Behind my manic-pixie-boy mask older men seemed more worldly and attractive, I adventured beyond SUNY Purchase boys to older gay males, hoping to be a step closer to NYC escape.  Instead of a Sex & the City fantasy – theatre, dinners, and art galleries – I reversed my escape from ticky-tacky suburbia, to be behind the neighbors’ curtains.  And I didn’t like it.  Behind closed curtains, by men citing an appreciation for privacy, my perception grew to see “privacy” as a bent mirror to myself.    The growth of Carrie and Jodie only moved smoothly because they had the benefit of writers who ensured their progress.  This does not accurately reflect real-world journeys, which are filled with starts and stops.  When I left for college I believed I was leaving behind childhood for adulthood.  College to me was the floor of maturity and not another step towards growth.  The growth of Carrie and Jodie only moved smoothly because they had the benefit of writers who ensured their progress.  This does not accurately reflect real-world journeys, which are filled with starts and stops.  When I left for college I believed I was leaving behind childhood for adulthood.  College to me was the floor of maturity and not another step towards growth.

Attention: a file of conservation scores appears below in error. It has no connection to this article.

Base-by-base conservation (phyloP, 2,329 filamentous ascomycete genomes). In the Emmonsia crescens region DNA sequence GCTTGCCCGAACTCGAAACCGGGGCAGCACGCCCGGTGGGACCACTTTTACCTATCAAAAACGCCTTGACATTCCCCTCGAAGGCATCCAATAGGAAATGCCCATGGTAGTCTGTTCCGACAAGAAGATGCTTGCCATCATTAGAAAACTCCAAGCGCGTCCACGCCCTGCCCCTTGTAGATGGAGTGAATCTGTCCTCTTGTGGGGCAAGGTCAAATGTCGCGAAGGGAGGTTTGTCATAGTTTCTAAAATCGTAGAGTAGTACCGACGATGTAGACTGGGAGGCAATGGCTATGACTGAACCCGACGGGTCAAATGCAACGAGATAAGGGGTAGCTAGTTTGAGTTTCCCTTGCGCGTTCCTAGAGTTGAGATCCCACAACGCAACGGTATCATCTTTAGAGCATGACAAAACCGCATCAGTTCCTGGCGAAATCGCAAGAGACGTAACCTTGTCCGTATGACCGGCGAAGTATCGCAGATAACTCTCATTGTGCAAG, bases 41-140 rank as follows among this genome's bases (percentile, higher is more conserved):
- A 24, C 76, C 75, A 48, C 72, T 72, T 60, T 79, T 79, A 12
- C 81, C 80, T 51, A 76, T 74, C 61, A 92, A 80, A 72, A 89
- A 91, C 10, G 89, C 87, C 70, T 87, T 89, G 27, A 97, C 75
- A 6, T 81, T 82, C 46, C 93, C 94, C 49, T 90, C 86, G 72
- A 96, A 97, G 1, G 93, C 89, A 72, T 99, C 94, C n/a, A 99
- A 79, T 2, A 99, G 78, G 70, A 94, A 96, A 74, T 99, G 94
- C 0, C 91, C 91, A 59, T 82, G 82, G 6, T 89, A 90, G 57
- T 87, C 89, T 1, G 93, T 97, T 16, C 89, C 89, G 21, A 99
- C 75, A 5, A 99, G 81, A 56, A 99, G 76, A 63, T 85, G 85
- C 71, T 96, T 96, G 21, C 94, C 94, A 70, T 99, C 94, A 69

I had careened from one fantasy depiction of homosexuality to another, from Jodie Dallas to Sex & the City’s Carrie Bradshaw.  Both characters found their lives conflicted and dramatic as they learned who they were.  They both did deal with natural consequences and problems rooted in emotional authenticity, their journeys were routed in entertainment and fantasy.  Their experiences were heightened for viewership and broad appeal, a fantasy where internal and external hardwork are glossed by in favor of the end goal.  In Sex & the City Carrie is rarely seen actively writing (beyond the episode’s hook), skipping over the day-to-day difficulties and grit needed to reach the Bestseller List, just as Jodie Dallas’ emotional journey is truncated by emotional swings that skip closure.  The sweeping storytelling of television leaves daily details on the editing floor.

Why Writing